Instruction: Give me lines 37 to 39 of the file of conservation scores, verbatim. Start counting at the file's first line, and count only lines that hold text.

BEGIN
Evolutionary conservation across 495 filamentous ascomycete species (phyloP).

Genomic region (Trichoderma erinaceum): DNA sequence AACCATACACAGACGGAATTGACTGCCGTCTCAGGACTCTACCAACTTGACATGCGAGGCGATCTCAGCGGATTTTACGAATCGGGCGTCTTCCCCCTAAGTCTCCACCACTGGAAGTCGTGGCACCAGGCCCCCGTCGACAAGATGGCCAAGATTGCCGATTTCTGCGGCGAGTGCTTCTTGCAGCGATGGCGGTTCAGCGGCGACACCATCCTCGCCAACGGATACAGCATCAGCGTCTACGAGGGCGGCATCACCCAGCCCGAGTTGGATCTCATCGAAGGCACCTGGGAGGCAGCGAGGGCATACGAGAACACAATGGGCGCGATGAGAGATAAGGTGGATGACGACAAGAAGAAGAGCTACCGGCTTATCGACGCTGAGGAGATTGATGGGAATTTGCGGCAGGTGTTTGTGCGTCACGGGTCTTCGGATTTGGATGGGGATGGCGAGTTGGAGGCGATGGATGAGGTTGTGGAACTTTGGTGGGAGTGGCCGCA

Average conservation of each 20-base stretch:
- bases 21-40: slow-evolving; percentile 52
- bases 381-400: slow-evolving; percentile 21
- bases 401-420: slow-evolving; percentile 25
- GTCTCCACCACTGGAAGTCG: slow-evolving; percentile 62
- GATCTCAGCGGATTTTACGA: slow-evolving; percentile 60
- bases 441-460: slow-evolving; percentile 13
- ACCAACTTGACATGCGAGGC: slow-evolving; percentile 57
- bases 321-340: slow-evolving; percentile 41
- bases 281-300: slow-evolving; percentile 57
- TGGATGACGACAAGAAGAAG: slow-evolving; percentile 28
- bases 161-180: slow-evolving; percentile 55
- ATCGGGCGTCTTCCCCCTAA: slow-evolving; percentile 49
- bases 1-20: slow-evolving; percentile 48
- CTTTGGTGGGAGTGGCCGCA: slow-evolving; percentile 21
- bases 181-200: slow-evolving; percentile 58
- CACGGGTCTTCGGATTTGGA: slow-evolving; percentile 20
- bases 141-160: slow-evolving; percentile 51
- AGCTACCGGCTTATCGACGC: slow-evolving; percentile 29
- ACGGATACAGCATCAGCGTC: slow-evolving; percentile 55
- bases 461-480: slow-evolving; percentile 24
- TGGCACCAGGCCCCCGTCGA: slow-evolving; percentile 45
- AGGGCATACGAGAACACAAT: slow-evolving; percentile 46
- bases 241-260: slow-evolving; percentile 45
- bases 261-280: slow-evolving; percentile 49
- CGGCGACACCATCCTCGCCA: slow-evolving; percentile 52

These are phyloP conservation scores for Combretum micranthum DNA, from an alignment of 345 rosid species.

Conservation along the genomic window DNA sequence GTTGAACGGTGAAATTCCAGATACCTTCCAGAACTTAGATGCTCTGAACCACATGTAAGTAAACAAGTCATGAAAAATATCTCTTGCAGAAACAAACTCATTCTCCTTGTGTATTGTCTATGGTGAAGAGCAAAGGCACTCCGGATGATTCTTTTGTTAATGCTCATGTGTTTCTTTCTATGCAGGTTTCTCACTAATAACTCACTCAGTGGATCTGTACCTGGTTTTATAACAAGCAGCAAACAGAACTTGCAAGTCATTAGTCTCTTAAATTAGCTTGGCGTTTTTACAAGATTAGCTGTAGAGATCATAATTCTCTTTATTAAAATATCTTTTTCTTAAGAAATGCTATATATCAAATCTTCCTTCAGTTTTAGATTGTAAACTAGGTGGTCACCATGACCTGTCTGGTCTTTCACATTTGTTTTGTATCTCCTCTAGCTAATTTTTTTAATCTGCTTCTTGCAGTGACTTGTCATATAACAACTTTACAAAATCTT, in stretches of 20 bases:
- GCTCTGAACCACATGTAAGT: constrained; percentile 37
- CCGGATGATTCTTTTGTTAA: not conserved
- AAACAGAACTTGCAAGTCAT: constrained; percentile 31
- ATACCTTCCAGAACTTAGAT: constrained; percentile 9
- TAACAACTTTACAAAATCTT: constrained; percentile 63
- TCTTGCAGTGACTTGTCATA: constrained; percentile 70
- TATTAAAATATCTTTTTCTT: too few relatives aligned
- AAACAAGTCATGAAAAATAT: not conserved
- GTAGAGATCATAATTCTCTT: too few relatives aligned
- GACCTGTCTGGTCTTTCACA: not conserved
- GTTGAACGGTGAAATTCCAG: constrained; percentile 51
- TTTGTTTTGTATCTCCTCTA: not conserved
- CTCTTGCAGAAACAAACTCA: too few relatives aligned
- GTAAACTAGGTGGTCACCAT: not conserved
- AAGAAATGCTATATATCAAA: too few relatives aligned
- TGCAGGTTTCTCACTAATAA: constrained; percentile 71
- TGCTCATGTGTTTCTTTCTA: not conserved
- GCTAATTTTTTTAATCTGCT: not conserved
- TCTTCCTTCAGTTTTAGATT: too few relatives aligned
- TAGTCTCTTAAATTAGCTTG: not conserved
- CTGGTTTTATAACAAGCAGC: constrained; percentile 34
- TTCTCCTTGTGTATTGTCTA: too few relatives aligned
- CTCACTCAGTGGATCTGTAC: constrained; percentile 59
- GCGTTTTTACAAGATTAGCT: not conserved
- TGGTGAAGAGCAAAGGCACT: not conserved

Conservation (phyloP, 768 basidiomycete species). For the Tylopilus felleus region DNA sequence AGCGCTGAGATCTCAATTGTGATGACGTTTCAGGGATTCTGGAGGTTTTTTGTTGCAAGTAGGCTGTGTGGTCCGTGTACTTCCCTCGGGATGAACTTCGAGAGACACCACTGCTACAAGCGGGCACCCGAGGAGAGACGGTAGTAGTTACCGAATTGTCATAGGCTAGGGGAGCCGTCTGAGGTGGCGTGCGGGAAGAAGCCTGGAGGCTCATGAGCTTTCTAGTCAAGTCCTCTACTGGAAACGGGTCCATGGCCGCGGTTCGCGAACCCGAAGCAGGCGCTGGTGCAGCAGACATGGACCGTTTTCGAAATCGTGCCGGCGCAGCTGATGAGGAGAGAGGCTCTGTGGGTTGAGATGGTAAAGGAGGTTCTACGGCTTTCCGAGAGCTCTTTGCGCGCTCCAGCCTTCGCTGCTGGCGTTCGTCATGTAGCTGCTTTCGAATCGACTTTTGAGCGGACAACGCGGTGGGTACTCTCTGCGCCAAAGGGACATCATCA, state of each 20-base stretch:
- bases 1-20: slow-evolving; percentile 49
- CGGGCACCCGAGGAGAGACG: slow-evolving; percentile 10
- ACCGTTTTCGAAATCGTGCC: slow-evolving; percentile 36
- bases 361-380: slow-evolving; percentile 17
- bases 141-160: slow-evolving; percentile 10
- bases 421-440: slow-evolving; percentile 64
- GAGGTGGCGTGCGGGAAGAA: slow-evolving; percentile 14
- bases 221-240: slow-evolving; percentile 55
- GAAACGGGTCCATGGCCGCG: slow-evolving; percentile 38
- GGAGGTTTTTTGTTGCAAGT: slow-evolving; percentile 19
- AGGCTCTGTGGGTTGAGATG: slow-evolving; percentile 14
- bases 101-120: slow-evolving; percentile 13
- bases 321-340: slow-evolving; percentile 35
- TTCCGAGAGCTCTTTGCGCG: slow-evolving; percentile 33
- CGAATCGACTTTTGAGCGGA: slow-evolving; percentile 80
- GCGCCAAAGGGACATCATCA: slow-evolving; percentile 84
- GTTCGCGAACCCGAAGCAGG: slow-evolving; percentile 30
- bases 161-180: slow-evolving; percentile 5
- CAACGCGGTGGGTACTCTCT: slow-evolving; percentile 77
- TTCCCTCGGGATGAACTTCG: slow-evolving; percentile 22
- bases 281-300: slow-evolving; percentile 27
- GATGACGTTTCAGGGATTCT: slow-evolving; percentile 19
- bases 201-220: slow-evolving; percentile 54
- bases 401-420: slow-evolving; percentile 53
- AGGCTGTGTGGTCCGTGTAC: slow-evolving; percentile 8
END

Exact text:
- TATTAAAATATCTTTTTCTT: too few relatives aligned
- AAACAAGTCATGAAAAATAT: not conserved
- GTAGAGATCATAATTCTCTT: too few relatives aligned